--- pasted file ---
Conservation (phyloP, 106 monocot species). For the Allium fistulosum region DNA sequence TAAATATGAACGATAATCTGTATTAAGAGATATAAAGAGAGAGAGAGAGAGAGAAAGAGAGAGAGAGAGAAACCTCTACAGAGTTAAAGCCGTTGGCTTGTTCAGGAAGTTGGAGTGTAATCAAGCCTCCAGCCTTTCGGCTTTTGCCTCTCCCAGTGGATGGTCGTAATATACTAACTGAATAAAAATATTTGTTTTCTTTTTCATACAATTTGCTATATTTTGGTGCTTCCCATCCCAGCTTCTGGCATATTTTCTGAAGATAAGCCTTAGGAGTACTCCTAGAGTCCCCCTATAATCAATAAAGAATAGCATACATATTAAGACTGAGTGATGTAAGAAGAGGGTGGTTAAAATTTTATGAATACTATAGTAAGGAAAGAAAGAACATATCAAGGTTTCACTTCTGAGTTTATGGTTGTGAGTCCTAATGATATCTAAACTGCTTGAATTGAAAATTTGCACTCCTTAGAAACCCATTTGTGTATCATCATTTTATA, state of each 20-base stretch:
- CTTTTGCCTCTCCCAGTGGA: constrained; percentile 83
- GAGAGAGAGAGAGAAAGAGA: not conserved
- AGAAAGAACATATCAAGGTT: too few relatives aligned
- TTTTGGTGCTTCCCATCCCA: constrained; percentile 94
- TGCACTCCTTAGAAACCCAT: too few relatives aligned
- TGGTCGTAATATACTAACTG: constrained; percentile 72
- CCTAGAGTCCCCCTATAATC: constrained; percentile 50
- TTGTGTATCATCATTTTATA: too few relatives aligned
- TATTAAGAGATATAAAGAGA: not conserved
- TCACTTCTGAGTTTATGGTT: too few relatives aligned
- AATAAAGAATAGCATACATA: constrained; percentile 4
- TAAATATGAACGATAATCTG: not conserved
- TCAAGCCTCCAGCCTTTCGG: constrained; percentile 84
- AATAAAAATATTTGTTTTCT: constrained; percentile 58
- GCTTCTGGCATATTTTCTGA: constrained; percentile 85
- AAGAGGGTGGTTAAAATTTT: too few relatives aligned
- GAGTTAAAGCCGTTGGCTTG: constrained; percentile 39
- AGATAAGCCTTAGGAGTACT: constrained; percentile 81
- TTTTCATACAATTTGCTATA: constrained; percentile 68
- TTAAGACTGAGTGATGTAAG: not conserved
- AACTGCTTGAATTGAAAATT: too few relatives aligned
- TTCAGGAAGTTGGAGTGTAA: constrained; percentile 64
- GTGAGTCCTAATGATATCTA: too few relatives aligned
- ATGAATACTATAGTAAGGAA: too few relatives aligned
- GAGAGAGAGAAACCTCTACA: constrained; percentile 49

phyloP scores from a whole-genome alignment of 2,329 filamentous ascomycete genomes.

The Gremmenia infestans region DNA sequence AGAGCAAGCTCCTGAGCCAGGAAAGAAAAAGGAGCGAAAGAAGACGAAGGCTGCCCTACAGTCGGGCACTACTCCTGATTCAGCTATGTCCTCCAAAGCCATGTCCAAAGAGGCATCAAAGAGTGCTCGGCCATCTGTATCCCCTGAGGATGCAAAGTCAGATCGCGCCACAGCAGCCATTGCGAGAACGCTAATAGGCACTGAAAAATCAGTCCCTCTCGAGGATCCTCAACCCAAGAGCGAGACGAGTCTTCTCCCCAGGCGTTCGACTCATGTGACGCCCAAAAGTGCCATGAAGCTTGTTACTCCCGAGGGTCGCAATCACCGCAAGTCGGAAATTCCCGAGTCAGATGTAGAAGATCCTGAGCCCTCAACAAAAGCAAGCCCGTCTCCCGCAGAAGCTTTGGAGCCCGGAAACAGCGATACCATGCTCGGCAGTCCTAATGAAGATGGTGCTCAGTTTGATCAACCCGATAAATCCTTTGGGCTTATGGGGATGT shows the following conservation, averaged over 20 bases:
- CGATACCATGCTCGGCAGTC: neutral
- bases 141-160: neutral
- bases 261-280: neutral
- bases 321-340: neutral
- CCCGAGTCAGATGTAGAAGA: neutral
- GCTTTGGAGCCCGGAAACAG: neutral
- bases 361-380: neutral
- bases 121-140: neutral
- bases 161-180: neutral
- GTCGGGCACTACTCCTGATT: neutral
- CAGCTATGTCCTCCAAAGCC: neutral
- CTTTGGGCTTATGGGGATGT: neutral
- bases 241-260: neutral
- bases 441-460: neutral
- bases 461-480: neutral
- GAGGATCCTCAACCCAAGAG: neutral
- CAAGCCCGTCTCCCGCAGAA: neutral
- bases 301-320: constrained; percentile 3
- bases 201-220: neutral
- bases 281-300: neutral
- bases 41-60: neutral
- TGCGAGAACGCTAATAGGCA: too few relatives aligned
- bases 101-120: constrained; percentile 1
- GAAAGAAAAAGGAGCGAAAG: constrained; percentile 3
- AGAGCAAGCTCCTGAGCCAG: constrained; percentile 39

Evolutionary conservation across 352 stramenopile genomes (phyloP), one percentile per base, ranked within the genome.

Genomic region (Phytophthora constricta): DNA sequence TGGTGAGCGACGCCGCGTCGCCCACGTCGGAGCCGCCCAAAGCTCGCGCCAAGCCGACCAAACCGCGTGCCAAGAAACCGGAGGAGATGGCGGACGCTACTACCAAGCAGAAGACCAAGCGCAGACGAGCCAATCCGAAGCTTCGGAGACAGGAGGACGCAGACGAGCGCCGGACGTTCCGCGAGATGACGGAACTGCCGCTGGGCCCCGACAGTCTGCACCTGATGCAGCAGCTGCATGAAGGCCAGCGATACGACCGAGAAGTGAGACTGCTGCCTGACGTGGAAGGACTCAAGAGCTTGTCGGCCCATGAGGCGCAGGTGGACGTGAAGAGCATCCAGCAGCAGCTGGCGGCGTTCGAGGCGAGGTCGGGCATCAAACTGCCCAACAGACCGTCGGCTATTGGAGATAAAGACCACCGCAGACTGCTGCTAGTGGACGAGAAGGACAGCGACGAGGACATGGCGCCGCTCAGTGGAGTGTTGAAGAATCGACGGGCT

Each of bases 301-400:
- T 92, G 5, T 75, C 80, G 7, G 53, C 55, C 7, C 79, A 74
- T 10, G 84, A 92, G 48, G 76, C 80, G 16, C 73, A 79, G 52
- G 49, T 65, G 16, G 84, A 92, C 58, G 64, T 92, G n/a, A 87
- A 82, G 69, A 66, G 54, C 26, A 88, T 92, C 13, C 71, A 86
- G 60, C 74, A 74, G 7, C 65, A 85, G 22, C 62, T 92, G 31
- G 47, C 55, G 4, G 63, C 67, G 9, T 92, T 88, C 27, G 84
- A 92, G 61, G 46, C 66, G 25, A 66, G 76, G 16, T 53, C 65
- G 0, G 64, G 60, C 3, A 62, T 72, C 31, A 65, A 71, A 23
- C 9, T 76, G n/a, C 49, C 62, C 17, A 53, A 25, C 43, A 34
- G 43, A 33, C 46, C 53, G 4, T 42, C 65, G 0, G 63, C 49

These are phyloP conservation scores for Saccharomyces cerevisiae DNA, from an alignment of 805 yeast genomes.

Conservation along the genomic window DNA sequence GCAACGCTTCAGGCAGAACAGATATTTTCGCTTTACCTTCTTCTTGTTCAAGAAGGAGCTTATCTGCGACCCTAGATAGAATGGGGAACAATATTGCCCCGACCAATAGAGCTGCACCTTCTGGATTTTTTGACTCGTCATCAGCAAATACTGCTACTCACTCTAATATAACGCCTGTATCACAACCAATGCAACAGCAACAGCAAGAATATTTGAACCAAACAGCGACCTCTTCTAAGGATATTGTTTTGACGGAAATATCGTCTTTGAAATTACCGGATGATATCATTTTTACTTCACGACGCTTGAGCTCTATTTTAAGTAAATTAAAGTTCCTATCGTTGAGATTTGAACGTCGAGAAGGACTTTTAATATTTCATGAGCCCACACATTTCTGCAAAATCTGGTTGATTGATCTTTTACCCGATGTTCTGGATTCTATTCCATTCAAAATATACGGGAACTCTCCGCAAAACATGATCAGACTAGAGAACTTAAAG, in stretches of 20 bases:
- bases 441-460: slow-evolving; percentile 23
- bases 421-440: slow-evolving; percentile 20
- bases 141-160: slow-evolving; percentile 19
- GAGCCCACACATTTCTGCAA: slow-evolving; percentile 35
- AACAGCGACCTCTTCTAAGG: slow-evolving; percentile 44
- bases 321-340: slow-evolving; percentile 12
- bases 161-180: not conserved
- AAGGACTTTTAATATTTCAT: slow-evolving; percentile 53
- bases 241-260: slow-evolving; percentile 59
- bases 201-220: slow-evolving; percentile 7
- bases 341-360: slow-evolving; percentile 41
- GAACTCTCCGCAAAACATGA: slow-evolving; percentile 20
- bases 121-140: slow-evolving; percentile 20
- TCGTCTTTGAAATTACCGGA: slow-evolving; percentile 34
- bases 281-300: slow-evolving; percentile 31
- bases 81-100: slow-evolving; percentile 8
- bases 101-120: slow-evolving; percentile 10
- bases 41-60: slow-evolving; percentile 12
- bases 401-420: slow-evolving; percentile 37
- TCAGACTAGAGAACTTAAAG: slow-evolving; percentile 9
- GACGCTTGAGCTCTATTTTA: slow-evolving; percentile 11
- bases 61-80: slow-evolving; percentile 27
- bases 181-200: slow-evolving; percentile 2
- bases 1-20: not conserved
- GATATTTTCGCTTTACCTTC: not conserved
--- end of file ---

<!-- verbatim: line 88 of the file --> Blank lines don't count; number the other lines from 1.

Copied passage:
- TCAGACTAGAGAACTTAAAG: slow-evolving; percentile 9